Higher studies and the marginalised | ST seats for Ph.D. programmes in IIT-Bombay remain unfilled

RTI data for 2015-2019 reveals poor acceptance rate for students from marginalised communities, with 25 of 26 departments not filling OBC, SC quotas either

Updated - November 28, 2021 02:24 pm IST

Published - February 14, 2021 08:15 pm IST - CHENNAI

A view of IIT Bombay.

A view of IIT Bombay.

None of the 26 departments in IIT Bombay managed to fill seats reserved for Scheduled Tribe students in Ph.D. programmes between 2015 to 2019, according to data obtained through Right to Information queries.

The data obtained by the Ambedkar Periyar Phule Study Circle, a student collective in IIT Bombay, showed that 25 of the 26 departments failed to fill Other Backward Classes (OBC) and Scheduled Castes (SC) quota as well. Eleven of the 26 departments did not admit a single student under ST category in the period under question.


Of the 2,874 admissions for which data was provided by the institution, 71.6 % went to General Category (GC) students, which in terms of IITs predominantly constituted students from historically privileged communities; 19.2 % went to OBCs, 7.5 % to SCs and 1.6 % to STs. Reservation policy demands a minimum allocation of 27% to OBCs, 15% to SCs and 7.5% to STs.

Skewed entry

In 13 of the 26 departments, more than 75% of the seats went to students under GC.

The data showed the acceptance rate, which refers to the number of students selected for every 100 applicants, to be lower for students from reserved categories than those from GC. While the acceptance rate was 3.8% for GC, it was 3.1% for OBCs and STs and 2.5% for SCs.


In 16 of the 26 departments, this skew in acceptance rate was more pronounced with SC and ST students having acceptance rates at half or lower those for GC applicants.

For instance, Electrical Engineering (EE) and Mechanical Engineering (ME) departments had the highest number of ST applicants. While two of the 148 ST applicants got selected in EE with an acceptance rate of 1.4%, the acceptance rate was 3.8% for GC. In ME, not a single ST candidate from 110 applicants got selected whereas 168 students were selected from 4,590 applicants under GC with an acceptance rate of 3.7%.

In the Energy Sciences and Engineering department, only 5 of the 610 SC applicants got selected with an acceptance rate of 0.8%. In contrast 82 from 3,902 GC applicants got selected with an acceptance rate of 2.1%.

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Computer Science was one of the few departments that recorded dismal acceptance rates across OBC, SC and ST categories. Only five from 797 OBC applicants, four from 495 SC applicants and one from 78 ST applicants were selected with an acceptance rate of 0.6%, 0.8% and 1.3% respectively. In contrast 69 applicants from 2,997 GC applicants were selected with an acceptance rate of 2.3%.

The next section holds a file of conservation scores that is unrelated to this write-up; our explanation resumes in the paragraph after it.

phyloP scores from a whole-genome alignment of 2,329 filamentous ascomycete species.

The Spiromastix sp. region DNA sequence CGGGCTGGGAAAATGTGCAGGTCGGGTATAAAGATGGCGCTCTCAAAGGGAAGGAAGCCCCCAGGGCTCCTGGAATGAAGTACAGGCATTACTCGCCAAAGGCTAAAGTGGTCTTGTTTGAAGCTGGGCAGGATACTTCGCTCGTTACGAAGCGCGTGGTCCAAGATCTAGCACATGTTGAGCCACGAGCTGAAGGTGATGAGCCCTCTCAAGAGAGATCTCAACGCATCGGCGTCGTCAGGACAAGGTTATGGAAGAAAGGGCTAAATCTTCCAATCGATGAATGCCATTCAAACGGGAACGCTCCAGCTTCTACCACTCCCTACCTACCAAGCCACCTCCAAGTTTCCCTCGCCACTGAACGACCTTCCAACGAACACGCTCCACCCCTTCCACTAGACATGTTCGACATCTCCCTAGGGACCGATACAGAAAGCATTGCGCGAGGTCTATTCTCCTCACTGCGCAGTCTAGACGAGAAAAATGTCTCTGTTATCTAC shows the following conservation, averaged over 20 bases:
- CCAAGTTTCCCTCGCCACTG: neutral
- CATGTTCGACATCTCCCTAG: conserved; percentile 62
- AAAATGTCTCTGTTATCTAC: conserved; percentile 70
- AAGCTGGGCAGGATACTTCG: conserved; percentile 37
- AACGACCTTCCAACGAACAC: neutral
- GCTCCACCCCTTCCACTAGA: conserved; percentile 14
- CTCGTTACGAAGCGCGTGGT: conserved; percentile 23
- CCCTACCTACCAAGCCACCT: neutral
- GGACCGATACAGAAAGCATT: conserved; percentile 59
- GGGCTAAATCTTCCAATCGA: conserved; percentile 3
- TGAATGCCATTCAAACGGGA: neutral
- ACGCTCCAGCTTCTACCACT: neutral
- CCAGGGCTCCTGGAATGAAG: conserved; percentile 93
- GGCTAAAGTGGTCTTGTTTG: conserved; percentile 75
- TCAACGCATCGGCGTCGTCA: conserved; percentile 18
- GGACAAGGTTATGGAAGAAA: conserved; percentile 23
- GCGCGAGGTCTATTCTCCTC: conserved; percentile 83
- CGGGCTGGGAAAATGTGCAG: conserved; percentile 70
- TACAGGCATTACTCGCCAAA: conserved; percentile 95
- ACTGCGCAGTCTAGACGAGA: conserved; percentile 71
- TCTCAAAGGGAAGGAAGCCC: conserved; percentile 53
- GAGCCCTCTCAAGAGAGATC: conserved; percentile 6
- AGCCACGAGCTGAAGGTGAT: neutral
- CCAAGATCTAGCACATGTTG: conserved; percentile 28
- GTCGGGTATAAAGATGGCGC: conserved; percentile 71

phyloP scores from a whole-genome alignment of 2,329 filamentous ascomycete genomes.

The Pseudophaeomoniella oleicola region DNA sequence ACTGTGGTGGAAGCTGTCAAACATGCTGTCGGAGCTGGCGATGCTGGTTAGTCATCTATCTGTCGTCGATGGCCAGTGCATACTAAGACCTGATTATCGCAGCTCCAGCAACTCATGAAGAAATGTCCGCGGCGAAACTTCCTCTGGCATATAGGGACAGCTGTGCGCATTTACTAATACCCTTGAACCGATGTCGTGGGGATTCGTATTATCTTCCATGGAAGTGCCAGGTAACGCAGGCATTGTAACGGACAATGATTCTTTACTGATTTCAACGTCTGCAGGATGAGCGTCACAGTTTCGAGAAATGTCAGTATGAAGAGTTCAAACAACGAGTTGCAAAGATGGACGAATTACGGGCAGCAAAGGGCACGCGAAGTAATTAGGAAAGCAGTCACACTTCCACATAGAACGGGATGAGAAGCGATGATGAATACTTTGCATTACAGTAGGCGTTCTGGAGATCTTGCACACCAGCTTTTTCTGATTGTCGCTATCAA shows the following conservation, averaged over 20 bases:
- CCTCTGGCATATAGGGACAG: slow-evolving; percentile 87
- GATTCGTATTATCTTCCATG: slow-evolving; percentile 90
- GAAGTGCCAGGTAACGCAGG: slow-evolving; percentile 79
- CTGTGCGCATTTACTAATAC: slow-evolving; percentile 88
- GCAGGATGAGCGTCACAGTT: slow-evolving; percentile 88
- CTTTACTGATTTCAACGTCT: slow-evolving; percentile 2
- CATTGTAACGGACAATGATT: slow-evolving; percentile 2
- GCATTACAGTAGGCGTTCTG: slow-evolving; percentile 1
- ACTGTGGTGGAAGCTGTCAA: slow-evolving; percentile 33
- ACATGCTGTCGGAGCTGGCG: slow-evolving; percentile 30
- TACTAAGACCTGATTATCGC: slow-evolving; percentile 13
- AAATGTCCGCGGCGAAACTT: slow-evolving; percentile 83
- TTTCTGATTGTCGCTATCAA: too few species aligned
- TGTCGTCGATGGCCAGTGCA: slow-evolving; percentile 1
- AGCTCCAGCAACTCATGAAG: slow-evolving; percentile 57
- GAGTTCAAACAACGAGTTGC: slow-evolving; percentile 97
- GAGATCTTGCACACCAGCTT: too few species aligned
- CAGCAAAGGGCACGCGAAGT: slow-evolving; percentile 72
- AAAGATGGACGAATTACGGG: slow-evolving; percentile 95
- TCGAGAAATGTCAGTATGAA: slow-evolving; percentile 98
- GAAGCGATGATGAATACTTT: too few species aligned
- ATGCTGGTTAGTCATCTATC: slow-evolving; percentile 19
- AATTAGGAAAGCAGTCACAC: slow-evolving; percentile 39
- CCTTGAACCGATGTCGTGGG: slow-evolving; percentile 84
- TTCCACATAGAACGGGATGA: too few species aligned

The Centre for Studies in Resource Engineering (CSRE) and SJM School of Management (SJMSM) were the two departments that did not admit a single student from among SC and ST applicants. The two departments together selected 74 students from among 1,780 applicants under GC. However, none were selected from 313 SC and ST applicants.

Environment Science and Engineering (ESE) and Centre for Policy Studies were the only departments to fill seats reserved for OBC and SC students. ESE and Humanities and Social Sciences (HSS) came closer to filling seats reserved for STs. HSS also had marginally better acceptance rate for OBC, SC and ST applicants.


The data also indicated that more students from marginalised communities were rejected at the interview stage.

A comparison of the proportion of students from different categories showed that their proportion remained fairly the same at the application stage and the interview stage. Overall, around 12% of applicants got rejected; the remaining 88% made it to the interview stage.

However, among those selected post the interviews, while the percentage of GC increased to 71.6%, the proportion of students from all other categories went down.

GC candidates accounted for 64.8%, OBCs 22.2%, SCs 11.1% and STs 1.9% in both application and interview stages. However, among those selected post the interviews, while the percentage of GC increased to 71.6%, the proportion of students from all other categories went down.

‘Fair selection’

In response to queries on the data, the IIT Bombay administration said that the selection process was fair and transparent.

“Lower cut-offs and extra efforts are made to take candidates as per reservation categories to fill the seats,” a spokesperson for the Institute said.

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On the acceptance rate being different, the spokesperson said, “IITs have very high expectations of our student input, which is needed to carry out research towards a Ph.D.”

“While we do get sufficient candidates in certain departments, in some other departments, students of the required calibre tend to take up industry jobs rather than join for a Ph.D which has extra uncertainties and lower income levels during Ph.D and in some areas even post Ph.D. It is possible that the family background and economic level may have an impact on such candidates applying for a Ph.D. This requires a proper socio-economic study,” the spokesperson added.

This is the concluding part of a three-part series. Read the part 1 and part 2 .

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